Lapid weighing ways to curtail union strikes

Israel spends more time on strike than any European country; Shelly Yacimovich says limiting unions is undemocratic and evil.

Lapid speaking at the Knesset 150 (photo credit: Marc Israel Sellem/The Jerusalem Post)
Lapid speaking at the Knesset 150
(photo credit: Marc Israel Sellem/The Jerusalem Post)
Finance Minister Yair Lapid is considering steps to stymie labor unions’ ability to strike, a spokesman confirmed on Monday, to the dismay of opposition leader Shelly Yacimovich (Labor) and the Histadrut labor federation.
Although Lapid promised not to pursue any action to eliminate or even limit the National Labor Court following a meeting with Supreme Court President Asher Grunis, he would not rule out other avenues of circumscribing the situations under which unions are allowed to strike.
Under the law, the Histadrut has the authority to shut down basic services including public transportation, schools, trash collection, commercial ports and the airport in a general strike.
An analysis based on data collected by the International Labor Organization found that Israel spends more time on strike than any European nation for which data was available, with the occasional exception of Lithuania.
From 1999-2007, for every thousand people who work in Israel, 390 of them will be on strike a day each year. In contrast, the corresponding figure for the United States hovered near zero most years.
“Since [Histadrut chairman Ofer] Eini was appointed, the number of strikes in the economy has dropped,” the Histadrut said when asked to comment on the figures.
“The Histadrut believes in negotiating and not striking.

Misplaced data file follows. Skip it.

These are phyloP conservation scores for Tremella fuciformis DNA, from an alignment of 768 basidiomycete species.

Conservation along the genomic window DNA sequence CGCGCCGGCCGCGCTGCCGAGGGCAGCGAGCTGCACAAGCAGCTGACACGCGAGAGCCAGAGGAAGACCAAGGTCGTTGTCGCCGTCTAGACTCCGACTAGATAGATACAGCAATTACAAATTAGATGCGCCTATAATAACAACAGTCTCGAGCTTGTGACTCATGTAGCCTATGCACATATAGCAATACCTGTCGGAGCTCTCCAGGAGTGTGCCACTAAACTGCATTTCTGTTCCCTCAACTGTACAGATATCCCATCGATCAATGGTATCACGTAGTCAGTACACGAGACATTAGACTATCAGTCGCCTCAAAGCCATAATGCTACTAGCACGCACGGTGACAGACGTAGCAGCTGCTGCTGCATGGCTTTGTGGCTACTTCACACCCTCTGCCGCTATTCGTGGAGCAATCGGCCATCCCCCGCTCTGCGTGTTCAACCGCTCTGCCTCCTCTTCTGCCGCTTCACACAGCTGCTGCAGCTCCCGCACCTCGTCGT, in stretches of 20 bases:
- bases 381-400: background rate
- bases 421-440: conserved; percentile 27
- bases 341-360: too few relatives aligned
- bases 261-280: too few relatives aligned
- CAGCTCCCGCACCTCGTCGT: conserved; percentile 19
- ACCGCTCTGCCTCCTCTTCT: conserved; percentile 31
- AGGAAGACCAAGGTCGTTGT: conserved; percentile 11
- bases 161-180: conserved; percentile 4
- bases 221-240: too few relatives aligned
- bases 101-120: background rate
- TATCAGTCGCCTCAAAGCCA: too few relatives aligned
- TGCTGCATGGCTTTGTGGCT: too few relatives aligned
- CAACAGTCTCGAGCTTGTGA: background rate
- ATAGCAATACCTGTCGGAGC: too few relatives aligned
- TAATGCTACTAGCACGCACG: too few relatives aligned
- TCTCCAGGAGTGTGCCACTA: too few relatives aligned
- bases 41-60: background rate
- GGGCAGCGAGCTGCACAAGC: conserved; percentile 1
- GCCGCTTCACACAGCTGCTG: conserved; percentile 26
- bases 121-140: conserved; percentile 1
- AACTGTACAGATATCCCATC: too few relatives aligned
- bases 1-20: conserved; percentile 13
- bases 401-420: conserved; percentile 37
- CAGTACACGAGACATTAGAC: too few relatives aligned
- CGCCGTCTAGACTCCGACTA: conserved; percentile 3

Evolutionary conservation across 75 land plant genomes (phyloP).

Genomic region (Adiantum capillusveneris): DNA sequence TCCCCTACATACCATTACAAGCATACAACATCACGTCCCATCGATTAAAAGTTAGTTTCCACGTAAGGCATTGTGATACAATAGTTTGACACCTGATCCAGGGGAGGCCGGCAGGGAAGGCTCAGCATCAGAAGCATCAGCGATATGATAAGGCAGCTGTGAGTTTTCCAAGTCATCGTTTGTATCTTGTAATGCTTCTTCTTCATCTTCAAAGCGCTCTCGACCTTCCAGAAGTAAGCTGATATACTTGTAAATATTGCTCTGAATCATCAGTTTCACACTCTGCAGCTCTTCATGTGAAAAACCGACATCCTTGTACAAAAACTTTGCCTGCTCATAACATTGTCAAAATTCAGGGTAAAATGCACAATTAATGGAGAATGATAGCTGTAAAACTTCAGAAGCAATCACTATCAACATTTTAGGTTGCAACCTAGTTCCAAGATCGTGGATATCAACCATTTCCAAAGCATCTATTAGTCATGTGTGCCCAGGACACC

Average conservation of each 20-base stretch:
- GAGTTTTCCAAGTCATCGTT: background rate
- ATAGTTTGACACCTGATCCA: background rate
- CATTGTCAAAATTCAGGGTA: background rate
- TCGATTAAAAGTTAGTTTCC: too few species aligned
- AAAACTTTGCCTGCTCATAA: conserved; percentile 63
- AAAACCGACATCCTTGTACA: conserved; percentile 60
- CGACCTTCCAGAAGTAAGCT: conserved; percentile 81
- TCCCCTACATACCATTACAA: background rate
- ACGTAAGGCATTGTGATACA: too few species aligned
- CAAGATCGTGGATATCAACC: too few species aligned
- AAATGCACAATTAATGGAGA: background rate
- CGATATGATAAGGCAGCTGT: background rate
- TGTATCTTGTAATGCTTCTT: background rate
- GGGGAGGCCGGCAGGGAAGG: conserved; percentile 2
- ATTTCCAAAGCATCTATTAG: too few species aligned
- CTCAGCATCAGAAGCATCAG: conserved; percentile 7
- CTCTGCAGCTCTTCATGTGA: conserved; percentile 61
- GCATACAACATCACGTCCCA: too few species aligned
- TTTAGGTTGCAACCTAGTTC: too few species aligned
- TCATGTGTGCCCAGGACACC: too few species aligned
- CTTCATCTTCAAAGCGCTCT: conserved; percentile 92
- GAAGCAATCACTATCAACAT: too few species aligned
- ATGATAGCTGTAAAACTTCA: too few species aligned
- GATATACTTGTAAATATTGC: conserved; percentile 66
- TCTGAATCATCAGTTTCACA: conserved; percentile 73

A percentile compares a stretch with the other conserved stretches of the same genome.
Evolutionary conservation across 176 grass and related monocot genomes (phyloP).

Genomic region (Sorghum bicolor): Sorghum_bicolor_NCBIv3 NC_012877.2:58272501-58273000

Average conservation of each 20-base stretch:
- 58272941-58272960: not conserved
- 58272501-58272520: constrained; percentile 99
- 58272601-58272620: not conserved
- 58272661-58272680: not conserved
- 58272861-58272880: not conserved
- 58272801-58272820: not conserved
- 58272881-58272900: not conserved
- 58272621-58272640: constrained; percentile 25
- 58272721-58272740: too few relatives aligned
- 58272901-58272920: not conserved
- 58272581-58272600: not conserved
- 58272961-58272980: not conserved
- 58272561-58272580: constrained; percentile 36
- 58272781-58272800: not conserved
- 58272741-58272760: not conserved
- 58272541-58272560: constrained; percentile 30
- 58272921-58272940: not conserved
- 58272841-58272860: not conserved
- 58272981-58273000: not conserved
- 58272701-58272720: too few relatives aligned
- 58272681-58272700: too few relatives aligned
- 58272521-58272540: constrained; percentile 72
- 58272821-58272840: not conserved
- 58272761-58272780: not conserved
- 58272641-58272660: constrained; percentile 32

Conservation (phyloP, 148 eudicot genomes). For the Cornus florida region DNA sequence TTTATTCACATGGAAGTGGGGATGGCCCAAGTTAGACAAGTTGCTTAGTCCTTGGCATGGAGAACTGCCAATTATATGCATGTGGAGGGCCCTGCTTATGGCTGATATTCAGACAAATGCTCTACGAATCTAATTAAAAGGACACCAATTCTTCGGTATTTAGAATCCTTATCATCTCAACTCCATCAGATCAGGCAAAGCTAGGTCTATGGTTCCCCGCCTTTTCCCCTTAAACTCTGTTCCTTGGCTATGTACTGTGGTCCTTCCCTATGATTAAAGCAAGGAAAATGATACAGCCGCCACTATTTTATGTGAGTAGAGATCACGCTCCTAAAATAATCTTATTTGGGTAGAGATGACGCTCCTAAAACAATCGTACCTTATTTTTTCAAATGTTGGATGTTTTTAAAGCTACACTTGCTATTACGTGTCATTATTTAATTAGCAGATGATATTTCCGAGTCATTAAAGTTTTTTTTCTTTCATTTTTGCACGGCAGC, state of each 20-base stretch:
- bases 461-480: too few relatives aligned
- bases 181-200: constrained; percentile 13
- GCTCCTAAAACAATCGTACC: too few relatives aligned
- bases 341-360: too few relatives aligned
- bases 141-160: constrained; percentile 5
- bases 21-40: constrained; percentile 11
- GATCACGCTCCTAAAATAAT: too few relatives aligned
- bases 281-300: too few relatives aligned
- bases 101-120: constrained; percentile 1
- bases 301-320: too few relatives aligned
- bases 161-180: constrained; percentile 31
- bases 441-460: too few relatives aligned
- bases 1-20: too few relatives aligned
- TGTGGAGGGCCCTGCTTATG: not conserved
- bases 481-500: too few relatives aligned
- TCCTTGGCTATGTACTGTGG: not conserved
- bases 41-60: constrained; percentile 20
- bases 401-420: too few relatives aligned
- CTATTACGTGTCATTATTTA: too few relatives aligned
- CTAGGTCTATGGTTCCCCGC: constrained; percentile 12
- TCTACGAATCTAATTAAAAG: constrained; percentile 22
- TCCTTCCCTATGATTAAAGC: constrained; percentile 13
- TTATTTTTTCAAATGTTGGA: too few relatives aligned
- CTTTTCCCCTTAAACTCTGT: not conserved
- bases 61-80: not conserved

Strikes are a means, not a goal.”
Following a two-day airline strike over the Open Skies agreement last week, Eini threatened a general strike, saying he would use “all available means” to prevent cuts to government workers’ salaries and retirees’ pensions.
Eini will gather the Histadrut’s governing bodies on Tuesday, and is expected to declare a general labor dispute, a necessary precursor to a strike.
In his quest to cut billions of shekels from the 2013- 2014 budget and bring down the deficit from around 4.5 percent of the GDP to its 3 percent target, Lapid has promised to reexamine agreements signed with previous governments.
“There are those in the Finance Ministry trying to drag the minister into a war with organized labor and cause an earthquake in Israeli society,” the Histadrut said in response to reports of Lapid’s plans.
“The time has come for the finance minister to expel from his vicinity those working against the Israeli economy and trying, once more, to make the working man a hostage, lacking basic rights.”
Yacimovich railed against the possibility of limiting organized labor at a Labor faction meeting Monday afternoon.
“If this government is so democratic, what has happened to the important basic right for which many in the world have fought and shed blood over, and is anchored in international accords – the right to strike and to unionize?” she asked.
According to Yacimovich, organized labor is the only way in which workers can fight back when someone wants to unilaterally curtail their rights.
The Labor leader also criticized rumors that Lapid wants to raise the number of workers necessary to unionize.
“This is evil, because in any case workers in small companies are afraid to unionize,” she said. “Who do they want to harm? This is the working middle class. If they declare war on the workers, there will be a war.”
MK Ilan Gilon (Meretz) submitted an urgent request to discuss the matter in the Knesset’s plenum.
“The reforms [Prime Minister Binyamin] Netanyahu and Lapid are promoting leave the working man alone without a safety net to protect him from his employers,” Gilon said.
“Under the guise of new politics, Lapid is retreading Netanyahu’s old policies and bringing us back to the dark days in which the right to strike and the labor laws were a distant dream.”